Climate-fire-vegetation dynamics in the Greater Yellowstone Ecosystem: recent trends and future projections in a changing climate
Emmett, Kristen Dawn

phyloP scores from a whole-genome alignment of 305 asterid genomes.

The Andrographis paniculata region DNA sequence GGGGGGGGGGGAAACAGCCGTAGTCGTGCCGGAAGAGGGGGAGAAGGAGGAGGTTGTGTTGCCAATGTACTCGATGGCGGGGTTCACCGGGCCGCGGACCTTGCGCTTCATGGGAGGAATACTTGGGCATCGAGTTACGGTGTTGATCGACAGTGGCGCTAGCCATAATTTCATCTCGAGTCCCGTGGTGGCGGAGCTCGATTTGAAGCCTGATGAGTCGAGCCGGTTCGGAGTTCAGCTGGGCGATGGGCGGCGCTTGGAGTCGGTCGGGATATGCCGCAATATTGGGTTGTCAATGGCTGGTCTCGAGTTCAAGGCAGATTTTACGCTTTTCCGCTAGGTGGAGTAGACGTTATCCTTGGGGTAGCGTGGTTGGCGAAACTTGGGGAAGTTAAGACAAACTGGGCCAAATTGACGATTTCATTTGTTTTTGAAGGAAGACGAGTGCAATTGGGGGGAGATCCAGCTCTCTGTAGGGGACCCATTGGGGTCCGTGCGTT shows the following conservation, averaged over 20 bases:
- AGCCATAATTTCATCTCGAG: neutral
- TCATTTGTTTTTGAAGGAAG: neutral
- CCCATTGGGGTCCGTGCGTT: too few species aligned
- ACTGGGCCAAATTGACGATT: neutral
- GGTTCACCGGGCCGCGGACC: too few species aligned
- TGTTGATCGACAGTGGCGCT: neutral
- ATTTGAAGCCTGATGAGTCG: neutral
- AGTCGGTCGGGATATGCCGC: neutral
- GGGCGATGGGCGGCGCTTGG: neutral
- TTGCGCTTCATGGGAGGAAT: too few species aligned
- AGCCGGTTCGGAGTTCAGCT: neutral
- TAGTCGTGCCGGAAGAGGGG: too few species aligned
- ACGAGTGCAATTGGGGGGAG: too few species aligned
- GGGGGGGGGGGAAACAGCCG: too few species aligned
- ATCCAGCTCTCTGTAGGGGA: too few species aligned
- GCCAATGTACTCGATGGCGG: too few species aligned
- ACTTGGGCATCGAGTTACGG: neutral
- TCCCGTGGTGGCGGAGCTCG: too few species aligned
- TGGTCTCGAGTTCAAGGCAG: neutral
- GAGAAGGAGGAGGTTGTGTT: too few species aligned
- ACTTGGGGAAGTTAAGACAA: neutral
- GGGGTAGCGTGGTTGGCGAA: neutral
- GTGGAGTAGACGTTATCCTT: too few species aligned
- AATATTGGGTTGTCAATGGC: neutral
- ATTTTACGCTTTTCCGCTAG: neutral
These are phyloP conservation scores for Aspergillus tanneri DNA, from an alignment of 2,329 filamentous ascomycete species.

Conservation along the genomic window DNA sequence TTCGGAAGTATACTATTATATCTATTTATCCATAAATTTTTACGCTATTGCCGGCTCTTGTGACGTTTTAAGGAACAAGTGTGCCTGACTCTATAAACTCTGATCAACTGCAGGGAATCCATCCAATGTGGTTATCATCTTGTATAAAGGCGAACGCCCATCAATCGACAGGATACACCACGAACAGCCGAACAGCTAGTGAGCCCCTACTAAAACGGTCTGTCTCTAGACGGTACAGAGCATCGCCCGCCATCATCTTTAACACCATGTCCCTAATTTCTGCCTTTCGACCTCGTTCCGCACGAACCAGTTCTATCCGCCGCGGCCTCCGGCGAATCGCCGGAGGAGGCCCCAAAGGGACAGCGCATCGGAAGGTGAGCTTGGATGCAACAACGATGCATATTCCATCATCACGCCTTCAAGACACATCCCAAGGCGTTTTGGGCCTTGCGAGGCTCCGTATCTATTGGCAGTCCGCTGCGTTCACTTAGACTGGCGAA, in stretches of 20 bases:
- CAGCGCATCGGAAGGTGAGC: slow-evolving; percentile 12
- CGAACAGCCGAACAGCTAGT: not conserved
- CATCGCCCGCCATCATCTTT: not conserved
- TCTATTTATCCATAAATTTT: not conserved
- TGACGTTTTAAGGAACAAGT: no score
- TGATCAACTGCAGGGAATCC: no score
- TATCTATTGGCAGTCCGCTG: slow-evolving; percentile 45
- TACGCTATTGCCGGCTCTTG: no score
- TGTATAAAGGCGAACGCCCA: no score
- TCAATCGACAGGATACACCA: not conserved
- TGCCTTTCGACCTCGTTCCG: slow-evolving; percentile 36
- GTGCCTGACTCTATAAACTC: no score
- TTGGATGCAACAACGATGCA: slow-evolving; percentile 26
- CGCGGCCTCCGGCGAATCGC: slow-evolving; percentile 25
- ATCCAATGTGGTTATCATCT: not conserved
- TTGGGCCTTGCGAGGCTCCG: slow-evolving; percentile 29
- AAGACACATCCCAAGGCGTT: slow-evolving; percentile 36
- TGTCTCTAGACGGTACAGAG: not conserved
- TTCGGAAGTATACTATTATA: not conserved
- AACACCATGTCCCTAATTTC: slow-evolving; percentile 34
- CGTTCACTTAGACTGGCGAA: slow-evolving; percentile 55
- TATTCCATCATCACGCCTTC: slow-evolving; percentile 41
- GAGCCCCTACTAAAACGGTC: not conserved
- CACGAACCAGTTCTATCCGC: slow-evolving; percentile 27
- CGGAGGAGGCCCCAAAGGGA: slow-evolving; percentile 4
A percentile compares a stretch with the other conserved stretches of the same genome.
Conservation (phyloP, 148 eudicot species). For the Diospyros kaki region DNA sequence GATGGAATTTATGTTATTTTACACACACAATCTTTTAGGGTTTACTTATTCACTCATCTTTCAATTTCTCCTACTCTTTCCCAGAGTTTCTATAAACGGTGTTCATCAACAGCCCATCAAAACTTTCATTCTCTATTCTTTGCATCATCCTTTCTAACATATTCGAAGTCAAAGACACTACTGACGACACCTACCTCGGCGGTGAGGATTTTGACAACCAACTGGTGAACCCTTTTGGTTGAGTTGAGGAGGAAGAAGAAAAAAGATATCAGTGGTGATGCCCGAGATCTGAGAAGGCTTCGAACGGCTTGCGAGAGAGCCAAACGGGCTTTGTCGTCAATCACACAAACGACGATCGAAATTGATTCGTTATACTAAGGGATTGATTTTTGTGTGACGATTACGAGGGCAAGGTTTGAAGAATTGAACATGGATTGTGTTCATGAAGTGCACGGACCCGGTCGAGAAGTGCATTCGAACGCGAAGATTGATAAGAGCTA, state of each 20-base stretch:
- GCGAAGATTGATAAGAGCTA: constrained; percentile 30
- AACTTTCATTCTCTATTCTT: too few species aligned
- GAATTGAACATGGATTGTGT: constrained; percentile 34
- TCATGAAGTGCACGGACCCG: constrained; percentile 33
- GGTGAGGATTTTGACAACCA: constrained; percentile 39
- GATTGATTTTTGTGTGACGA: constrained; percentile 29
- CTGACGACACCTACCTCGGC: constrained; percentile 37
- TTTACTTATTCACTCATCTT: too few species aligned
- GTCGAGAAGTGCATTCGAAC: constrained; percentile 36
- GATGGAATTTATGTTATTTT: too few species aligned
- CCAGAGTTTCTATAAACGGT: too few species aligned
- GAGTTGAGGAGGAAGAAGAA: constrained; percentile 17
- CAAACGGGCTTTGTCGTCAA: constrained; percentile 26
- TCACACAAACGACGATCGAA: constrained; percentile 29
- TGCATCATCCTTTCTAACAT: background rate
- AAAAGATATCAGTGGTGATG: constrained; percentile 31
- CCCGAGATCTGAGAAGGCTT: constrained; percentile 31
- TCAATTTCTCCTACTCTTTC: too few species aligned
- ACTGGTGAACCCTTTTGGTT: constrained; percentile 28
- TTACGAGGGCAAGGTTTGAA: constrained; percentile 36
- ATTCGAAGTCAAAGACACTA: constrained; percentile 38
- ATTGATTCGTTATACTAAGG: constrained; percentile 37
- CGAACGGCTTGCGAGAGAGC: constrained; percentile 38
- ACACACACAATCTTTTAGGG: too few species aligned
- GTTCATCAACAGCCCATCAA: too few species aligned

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Climate change threatens to change forested ecosystems and wildfire characteristics across the globe. For the Greater Yellowstone Ecosystem (GYE), under future warming temperatures, wildfire activity is expected to increase and the suitable habitat for many dominant tree species is expected to shrink. Previous studies predict large high severity fires to occur more frequently, potentially so frequent that forests are unable to grow old enough to produce seeds and self-regenerate. Studies of suitable climate spaces show that previously habitable areas may become too warm or dry to support common GYE trees. The first goal of this dissertation was to use vegetation images from satellites to detect recent changes in forest productivity in the GYE, and then determine the relative importance of recent climate and disturbance observations in explaining these changes. We found that areas with detected increases in plant growth, or 'greening' trends, were associated with forested areas regenerating after wildfire. Detected decreases in plant growth, or 'browning' trends, were associated with areas that had recently burned. Historically dry areas with recent increases in precipitation were associated with greening trends. Warming of 0-2 °C was associated with greening trends, while greater increases in temperature (>2 °C) were correlated with browning trends. The key take-away is although forests in the GYE are usually considered temperature limited, changes in precipitation may be more important than previously thought. The second goal of this dissertation was to adapt a global vegetation computer model for regional applications to simulate forests and wildfire dynamics, ultimately to run simulations under future climate conditions to predict how forest extent and composition may change. Life history characteristics and climate limitations were aquired for the dominant GYE plant types to dictate their establishment, growth, competition, and mortality in the new model. Before running future simulations, it is required to evaluate how well the model represents current conditions. Adding new equations that calculate the initiation, spread, and effects of crown fires was required to reproduce recent vegetation abundance, distribution of plant types, and fire activity in the GYE. Methods, expected results, and implications of running future simulations are described in Chapter 4.